Psychosemantics explores the relation between commonsense psychological Building on and extending Fodor’s earlier work it puts folk psychology on firm. very long manuscript called “Psychosemantics,” and a somewhat of. Mind. ( hence. RTM. ; for discussion see., among other sources.,. Fodor.,. FA. ; Fodor. Psychosemantics: The Problem of Meaning in the Philosophy of. Mind Jerry Fodor, as the leading philosophical exponent of cognitive science, has sparked.

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I agree, Adam, that we should reject most of? Maybe I was the one that suggested this was something of a consensus view. These all seem more fine-grained than anything the visual system provides.

We could build a scanner to do this. Nor a Fodor student, Dretske student, Millikan student, or Searle student. This is the problem for philosophers: And we can say this because the most natural causal-explanatory account of the selection of this system mentions objects, not undetached object parts. I look forward to giving the paper the thorough read it deserves.

The latter reflects light similarly to how a detached rabbit liver does.

History of Western Philosophy. I think what Dan says is interesting: I think the same goes for the plover and the rat.

With some sadness and much caution, I suggest that things have not gone well for the Dretske-Fodor program. But I think this has the same problem. Indeed, it is natural to think about it in informational terms.

Fodor – – In William G. Find it on Scholar. By appeal to what the psychologists say? The Quinean indeterminacy issues will arise for these language-like states just as easily as they do for the speech acts of adult human beings.


If naturalized teleosemantics fails, what follows, though? So, let the visual system be an initial producer, then insert an intermediate consumer of the visual system that takes output from the visual system, then responds, then let John use the output of the intermediate consumer. Have I misread the account or are the psychologists wrong or something else? Comments gratefully received… http: Overall, I think the work is quite good, given the empirically impoverished state in which they have been working.

Psychosemantics failed because it addressed only input causality issues. Maybe it was instead just a widely held view. A final somewhat unrelated concern that philosophers specifically should probably worry about: If you work with rats, then you are much more of an authority on their behavior and the studies thereof than I am.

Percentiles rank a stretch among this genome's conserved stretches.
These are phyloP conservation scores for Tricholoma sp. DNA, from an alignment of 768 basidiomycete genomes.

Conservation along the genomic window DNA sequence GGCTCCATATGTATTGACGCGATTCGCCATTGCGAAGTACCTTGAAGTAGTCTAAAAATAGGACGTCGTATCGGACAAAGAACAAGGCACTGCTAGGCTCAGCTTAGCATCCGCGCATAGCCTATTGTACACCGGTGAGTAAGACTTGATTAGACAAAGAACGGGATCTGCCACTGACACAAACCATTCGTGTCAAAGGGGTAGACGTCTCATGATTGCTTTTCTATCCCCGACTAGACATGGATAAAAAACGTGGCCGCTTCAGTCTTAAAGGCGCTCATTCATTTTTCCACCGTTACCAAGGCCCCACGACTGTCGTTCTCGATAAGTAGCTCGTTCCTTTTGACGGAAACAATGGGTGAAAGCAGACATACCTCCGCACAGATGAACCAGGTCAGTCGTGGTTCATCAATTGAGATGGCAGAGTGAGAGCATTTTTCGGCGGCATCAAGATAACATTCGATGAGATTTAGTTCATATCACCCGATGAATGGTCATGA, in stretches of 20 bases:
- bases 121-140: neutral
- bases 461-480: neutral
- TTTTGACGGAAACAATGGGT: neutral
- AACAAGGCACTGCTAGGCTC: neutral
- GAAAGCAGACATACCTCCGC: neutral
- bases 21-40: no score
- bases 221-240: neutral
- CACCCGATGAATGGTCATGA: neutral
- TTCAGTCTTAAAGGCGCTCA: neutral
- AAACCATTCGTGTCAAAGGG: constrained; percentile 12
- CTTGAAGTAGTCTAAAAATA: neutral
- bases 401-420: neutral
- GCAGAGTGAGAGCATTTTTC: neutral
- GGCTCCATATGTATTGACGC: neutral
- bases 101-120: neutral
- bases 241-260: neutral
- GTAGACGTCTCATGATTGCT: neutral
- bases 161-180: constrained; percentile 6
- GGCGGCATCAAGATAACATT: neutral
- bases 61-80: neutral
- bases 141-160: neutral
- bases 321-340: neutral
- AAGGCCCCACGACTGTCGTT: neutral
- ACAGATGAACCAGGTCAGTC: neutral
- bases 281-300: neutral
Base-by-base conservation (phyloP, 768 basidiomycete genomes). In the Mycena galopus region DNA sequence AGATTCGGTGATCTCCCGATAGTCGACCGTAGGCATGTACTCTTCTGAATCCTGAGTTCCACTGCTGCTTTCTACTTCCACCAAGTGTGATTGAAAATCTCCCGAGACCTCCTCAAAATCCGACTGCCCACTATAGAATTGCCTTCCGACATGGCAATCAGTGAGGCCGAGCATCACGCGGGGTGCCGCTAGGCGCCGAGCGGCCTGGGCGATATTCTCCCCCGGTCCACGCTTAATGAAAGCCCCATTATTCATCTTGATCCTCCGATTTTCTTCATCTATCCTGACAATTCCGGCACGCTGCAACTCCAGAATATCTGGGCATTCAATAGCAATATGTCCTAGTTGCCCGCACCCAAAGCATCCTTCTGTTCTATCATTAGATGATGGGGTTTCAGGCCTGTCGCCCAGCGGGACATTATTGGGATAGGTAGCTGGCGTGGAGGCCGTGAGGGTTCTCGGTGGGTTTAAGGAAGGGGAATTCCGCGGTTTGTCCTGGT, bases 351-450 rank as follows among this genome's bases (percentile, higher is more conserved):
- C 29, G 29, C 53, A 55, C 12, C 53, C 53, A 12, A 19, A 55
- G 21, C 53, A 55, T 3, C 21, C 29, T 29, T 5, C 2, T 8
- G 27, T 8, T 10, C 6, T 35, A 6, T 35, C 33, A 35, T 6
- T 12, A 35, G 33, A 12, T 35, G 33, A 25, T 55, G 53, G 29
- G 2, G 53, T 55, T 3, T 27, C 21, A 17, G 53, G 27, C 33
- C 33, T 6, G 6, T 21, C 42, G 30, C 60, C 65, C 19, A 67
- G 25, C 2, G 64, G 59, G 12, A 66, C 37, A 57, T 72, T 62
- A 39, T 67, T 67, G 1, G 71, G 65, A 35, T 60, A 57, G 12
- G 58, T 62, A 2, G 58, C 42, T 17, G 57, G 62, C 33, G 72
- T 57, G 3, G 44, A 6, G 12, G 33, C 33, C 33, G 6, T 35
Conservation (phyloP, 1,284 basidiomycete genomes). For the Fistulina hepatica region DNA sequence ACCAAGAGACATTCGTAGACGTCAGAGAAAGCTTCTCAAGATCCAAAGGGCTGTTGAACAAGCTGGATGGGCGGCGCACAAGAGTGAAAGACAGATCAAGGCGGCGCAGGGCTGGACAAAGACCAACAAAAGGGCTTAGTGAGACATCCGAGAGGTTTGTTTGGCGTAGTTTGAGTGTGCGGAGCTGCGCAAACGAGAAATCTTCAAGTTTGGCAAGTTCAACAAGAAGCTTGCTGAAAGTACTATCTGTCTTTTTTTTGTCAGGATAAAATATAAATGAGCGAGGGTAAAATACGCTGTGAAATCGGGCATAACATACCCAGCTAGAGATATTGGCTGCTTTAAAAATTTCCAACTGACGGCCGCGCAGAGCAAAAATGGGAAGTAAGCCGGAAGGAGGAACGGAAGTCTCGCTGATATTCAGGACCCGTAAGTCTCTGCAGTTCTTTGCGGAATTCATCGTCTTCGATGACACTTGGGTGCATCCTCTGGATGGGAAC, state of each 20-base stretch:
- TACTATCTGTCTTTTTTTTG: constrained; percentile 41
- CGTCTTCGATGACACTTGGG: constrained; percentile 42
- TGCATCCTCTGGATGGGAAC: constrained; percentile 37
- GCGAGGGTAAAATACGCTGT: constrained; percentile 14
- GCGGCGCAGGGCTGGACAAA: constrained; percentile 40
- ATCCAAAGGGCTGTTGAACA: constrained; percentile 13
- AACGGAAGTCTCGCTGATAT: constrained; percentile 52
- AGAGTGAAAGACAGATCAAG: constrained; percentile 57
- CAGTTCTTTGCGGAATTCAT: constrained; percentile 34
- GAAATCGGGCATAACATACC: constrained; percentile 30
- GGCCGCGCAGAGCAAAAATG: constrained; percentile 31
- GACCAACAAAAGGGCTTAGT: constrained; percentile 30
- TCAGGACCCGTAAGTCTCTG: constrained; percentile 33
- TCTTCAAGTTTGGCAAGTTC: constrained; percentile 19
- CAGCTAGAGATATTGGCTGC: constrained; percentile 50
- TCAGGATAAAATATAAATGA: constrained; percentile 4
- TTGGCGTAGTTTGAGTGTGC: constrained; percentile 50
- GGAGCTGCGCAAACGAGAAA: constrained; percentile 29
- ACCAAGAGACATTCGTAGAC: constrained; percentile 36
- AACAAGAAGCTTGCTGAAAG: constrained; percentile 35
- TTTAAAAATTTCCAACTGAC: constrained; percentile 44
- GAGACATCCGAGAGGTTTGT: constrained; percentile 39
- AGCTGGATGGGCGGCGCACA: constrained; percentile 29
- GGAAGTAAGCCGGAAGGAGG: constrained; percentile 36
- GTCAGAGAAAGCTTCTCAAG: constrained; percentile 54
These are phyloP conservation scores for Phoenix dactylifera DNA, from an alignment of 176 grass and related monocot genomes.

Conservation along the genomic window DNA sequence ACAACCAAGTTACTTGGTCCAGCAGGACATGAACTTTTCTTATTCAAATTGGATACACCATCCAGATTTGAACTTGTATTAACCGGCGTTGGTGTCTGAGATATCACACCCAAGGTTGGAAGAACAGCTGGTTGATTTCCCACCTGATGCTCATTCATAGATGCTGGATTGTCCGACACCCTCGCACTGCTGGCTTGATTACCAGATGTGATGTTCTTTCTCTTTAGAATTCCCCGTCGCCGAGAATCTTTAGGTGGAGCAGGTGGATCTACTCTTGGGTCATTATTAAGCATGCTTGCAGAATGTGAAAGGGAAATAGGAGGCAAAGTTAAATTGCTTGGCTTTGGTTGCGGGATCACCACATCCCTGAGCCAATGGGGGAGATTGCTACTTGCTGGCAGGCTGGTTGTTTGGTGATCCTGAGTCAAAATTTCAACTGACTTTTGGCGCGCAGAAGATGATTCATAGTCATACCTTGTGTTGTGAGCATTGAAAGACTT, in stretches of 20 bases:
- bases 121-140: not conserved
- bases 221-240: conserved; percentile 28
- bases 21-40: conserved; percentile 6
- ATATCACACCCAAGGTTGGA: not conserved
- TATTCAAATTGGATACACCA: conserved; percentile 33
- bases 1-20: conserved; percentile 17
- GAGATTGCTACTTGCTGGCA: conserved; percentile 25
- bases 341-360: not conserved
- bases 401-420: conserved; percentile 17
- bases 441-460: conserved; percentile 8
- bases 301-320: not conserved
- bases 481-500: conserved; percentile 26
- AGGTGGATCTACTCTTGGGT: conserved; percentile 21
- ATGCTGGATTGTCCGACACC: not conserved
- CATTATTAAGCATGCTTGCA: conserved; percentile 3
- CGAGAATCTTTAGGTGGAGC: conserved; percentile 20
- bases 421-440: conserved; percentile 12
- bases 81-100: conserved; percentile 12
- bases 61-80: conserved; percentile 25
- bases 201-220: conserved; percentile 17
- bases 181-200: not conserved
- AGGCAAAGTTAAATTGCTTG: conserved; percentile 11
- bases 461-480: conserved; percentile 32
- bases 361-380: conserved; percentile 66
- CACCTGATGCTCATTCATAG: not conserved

In Models in the Brain too, but easier to find in the article! The retinoid theory of egocentric representation in the brain is this kind of theory that is supported by empirical findings. Do you have a strong intuition that it is highly specific the way we think our linguistic expressions are?

Saying they fail is not say that they having nothing of interest to teach us. If the food is moved by about an inch while the wasp is in the nest, the wasp will move the food back to its original spot and repeat the nest-check subroutine.

Was Psychosemantics a Failure?

For example, the candidate naturalistic relations hold not only between mental states and cows, but also between mental states and the various Pdychosemantics alternatives cow stages, undetached cow parts, etc. Hi Josh, thanks for the follow-up. About your new premise 1: I completely agree that our theories of the mind should be applicable to all creatures.


Also, it seems to me hard to explain rat behavior without supposing that rats wonder whether p. What I am suggesting is that the relation of teleosemantics with ethology it is not as analogous to, say, the philosophy of time with fundamental physics as one may think.

Jerry A. Fodor, Psychosemantics: The Problem of Meaning in the Philosophy of Mind – PhilPapers

This seems like a perfectly sound naturalistic, selectionist account of how the detectors came to be. All we can do is point to anything that might make content more specific in this psychosmantics. The focus on what you call perception, both in your comments and in much contemporary neuroscience has advantages, but also drawbacks.

And, for all I know. Now, in truth, unlike you. Gibsonians are in denial about, for just one example, the challenge they face in dealing with visual illusions.

I believe they are. The flexibility of their behavior leads us to posit psychsoemantics in the rat that go well beyond simple detection and sensory-motor connections.

You might block counterexamples at the price of vacuity. For example, a rabbit and an undetached rabbit liver reflect light rather differently.